Chance Encounters and Chinese Music in Scotland’s Capital

How did I, a Mancunian (no not Manchurian – I’m from Manchester) living in Edinburgh, come to be playing in a Chinese orchestra? I often get asked this question (not the Mancunian bit) and the answer is – just by chance.

I happened to meet musician and composer, Kimho Ip, in a school where he was demonstrating Chinese musical instruments. I mentioned to him that I was learning to play the erhu (Chinese bowed stringed instrument) and before I could tell him that I was only a beginner, he had invited me to play in Edinburgh’s Chinese Community Orchestra.

I was delighted to be asked but slightly nervous as my playing was very basic. I’m not being modest – I could only play in the key of D. I had a look online but could find no mention of Edinburgh’s Chinese Community Orchestra. Of course, because – as I soon found out – it is not a formal organisation. Everything happens by word of mouth – usually Mrs Szeto’s! She is a pillar of the Chinese community in Edinburgh, who knows everyone and can organise anything. It was Mrs Szeto who had the idea to set up the Chinese women’s association in Edinburgh, back in the 90s, that evolved into a Cantonese opera group. Getting together in one another’s houses, chatting, cooking and eating together, helped these women find a renewed sense of community, as they reminisced about their lives in Hong Kong. It wasn’t long before they were singing and playing Cantonese music. And some began to take lessons on Chinese instruments.

In 1999, when Kimho came from Hong Kong to study for his PhD in composition at the University of Edinburgh, he too came under Mrs Szeto’s wing – or was it the other way round? Either way, he was able to follow his supervisor’s advice to explore his Hong Kong cultural heritage, through a connection with these Cantonese opera musicians. He gave lessons on the yangqin (hammered dulcimer) and Mrs Szeto invited some players from Stirling and Glasgow to help on other instruments. Soon they were ready to perform in public. One particular event, held in Edinburgh’s Royal Botanic Garden, combined a musical performance with the serving of tea, in a setting arranged like a ‘Chinese Teahouse’. It was a great boost to the morale of the musicians to have the general public admiring their presentation of Chinese culture. This was the real beginning of Edinburgh Chinese Community Orchestra (ECCO).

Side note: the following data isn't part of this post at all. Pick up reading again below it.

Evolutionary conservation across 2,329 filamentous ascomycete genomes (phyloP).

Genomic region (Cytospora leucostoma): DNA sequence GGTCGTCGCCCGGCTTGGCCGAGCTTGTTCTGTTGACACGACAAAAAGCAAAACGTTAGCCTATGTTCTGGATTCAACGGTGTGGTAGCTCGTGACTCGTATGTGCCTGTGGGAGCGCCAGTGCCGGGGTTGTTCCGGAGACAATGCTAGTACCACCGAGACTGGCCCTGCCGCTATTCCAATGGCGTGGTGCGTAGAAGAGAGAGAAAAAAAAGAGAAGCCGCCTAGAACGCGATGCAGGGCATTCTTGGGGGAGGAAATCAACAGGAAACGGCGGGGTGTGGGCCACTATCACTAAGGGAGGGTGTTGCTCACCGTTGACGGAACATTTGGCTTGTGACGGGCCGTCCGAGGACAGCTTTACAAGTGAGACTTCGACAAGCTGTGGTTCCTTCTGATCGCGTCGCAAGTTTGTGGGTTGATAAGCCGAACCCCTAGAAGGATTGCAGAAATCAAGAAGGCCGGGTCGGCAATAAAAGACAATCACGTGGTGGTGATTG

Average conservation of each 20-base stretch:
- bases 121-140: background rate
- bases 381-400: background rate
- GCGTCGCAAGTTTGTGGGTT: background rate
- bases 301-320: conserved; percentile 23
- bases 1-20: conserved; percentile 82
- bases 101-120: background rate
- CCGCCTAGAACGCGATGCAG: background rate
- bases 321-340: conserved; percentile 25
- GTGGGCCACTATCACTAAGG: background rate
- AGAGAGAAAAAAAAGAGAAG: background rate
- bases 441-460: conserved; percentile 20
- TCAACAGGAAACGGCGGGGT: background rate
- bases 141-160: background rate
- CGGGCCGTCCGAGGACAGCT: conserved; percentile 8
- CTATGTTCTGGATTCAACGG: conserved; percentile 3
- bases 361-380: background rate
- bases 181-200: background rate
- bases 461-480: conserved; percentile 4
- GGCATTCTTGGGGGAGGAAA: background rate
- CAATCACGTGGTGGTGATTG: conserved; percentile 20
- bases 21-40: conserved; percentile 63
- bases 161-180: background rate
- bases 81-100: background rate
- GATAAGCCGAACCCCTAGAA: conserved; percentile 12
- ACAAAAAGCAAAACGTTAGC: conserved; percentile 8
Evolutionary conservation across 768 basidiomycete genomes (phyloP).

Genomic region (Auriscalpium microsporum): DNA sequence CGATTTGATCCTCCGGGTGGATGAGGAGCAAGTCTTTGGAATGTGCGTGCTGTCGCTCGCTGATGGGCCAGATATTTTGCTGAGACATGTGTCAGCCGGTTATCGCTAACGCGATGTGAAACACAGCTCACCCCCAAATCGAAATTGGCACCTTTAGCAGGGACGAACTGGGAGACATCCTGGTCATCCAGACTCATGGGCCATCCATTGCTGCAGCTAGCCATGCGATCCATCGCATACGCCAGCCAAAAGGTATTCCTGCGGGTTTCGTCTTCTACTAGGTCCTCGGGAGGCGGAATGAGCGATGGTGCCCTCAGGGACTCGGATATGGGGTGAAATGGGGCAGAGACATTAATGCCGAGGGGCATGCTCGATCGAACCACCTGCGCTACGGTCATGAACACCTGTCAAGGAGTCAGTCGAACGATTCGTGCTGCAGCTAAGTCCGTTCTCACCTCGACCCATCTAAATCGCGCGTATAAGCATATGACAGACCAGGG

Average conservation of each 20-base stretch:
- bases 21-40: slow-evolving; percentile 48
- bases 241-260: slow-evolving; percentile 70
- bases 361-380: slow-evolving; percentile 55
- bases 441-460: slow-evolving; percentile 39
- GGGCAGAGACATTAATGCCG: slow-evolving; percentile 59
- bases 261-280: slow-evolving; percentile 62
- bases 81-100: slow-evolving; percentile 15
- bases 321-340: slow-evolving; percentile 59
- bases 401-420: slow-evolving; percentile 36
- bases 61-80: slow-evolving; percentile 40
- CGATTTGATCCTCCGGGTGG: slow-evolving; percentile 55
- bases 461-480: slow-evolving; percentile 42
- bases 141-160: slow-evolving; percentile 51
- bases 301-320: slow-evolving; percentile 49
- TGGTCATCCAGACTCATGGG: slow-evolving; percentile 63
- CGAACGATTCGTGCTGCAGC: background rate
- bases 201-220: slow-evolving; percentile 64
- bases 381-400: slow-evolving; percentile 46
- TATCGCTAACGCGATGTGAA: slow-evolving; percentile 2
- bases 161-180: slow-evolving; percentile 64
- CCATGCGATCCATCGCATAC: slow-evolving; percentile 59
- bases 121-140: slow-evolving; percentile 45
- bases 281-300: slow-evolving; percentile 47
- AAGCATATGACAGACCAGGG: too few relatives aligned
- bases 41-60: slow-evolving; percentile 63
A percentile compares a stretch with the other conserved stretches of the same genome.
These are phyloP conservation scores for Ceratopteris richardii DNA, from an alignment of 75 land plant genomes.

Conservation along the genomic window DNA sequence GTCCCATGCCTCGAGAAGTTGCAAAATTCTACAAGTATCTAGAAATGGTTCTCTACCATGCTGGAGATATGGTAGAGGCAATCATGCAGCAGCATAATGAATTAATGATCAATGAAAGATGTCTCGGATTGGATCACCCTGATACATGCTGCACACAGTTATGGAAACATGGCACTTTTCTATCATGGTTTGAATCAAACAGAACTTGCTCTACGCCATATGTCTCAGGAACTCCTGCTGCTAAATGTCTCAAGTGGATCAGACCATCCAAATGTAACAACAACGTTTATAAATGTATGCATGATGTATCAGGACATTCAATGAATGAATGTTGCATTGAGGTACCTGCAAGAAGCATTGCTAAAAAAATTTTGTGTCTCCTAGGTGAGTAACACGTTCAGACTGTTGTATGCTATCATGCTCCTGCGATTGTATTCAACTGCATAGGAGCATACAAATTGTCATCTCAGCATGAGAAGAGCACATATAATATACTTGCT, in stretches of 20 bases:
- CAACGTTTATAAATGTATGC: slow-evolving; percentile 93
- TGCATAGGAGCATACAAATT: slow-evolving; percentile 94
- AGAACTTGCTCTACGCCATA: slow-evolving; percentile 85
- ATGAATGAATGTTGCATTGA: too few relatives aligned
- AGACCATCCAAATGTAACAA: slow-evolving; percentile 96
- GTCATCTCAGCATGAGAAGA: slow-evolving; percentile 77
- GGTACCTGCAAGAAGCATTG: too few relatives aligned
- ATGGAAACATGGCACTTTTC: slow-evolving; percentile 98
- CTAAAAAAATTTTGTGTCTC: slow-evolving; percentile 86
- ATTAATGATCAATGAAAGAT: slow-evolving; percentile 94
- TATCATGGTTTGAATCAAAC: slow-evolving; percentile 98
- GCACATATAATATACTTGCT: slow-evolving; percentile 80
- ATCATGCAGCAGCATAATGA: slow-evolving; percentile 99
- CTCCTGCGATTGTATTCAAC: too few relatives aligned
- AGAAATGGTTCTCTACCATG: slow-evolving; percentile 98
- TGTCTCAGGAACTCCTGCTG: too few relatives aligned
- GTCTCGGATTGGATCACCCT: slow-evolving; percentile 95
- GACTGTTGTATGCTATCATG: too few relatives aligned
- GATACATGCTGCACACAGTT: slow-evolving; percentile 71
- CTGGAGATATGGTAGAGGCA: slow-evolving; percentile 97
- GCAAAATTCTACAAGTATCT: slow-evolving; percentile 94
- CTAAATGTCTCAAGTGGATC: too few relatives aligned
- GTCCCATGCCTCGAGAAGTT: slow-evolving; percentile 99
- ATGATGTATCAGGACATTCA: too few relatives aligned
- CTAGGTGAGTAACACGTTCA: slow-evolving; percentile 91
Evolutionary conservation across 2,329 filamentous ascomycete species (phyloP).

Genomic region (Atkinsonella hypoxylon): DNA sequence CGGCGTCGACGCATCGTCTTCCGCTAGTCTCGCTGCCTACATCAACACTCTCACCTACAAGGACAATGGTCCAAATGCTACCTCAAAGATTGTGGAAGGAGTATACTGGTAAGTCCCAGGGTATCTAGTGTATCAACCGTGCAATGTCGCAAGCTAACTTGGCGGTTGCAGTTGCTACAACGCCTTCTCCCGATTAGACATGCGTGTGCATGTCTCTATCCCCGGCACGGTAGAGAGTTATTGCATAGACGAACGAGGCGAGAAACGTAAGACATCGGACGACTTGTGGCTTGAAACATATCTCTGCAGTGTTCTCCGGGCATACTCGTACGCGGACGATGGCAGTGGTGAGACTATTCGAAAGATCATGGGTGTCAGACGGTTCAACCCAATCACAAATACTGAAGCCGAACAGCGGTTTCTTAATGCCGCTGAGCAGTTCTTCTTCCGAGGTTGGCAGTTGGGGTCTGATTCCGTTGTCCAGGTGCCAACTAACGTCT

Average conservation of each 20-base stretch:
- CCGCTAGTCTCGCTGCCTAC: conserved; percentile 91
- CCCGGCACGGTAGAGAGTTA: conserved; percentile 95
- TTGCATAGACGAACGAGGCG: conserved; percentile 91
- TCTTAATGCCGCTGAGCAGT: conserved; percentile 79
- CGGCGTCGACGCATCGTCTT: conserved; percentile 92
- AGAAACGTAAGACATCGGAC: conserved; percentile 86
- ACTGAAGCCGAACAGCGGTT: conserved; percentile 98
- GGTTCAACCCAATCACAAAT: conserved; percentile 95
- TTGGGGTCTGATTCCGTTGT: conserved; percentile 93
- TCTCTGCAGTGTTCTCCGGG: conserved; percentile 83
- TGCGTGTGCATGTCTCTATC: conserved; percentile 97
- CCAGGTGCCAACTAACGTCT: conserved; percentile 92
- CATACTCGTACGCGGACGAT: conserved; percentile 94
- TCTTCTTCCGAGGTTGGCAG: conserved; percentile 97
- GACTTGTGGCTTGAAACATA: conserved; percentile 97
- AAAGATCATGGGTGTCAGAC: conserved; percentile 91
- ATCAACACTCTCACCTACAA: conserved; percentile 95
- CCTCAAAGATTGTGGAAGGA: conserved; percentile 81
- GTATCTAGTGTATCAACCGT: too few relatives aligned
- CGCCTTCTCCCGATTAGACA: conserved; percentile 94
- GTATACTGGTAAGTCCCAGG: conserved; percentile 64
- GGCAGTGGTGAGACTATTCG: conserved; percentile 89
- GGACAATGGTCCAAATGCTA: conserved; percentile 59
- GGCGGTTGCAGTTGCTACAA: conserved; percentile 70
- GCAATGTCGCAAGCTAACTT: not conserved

When I joined them, in 2009, I became the only non-Chinese person in the orchestra and was only just getting the hang of Chinese notation (not to mention the erhu). Yet through that musical encounter, I was welcomed into the Chinese music community and have since met some of the friendliest people I know.

Chinese Orchestra photo small size
Kimho (far left) directing from the cello. He had encouraged some younger members of the Chinese community to join the rehearsal.

Apart from a core group, the personnel of ECCO has changed over the years. Kimho went on to work in Germany and is now back in Hong Kong as Associate Professor at Lignan University. There are several university students who have joined the orchestra for the duration of their various courses, boosting the musical ensemble with their instrumental skills and good company before moving on.

One musician in particular, a brilliant computer scientist, joined the orchestra because of a chance encounter with me! I had been playing cello in a concert at Edinburgh’s Queens Hall and afterwards, mingling with the audience in the bar, I saw a Chinese couple talking excitedly. He seemed to be miming playing an erhu. I crossed the bar to speak to them and I asked if by any chance he played the erhu. He looked shocked! 

“Yes … how did you know?”

“Because I saw you going like that …” (mime erhu playing)

still looking shocked

“and because I play the erhu.”

eyes widen further

“You play the erhu? Weren’t you playing the cello?”

“Yes, but I play the erhu as well. I play in a Chinese orchestra would you like to join?”

even more shocked

“There’s a Chinese orchestra in Edinburgh?”

Actually they were from Malaysia, a very friendly couple, and when I told them about ECCO, he was keen to join and came to a rehearsal – the following day. He turned out to be such a good all-round musician that he was soon co-opted as director. The couple returned to Malaysia when he completed his studies but have kept in touch ever since.

Luckily, ECCO has found another enthusiastic musical director – erhu player Mike from Shanghai. That came about because of another chance encounter but that’s another story …

Over the coming weeks, I will introduce you to some of the musicians, their instruments and their music. In the meantime, here’s some photos taken earlier this year (2019) by designer and photographer Cynthia Wan, children’s music tutor at the Chinese school.

3-erhus-nice-small.jpg
Erhu players in performance. Photo by Cynthia Wan.
3 Pipas by Cynthia small
Pipa players in performance. Photo by Cynthia Wan
museum-gig-small.jpg
Performing in the National Museum of Scotland. Photo by Cynthia Wan.
ECCO onstage smaller
New Year Performance, February 2019. Photo by Cynthia Wan

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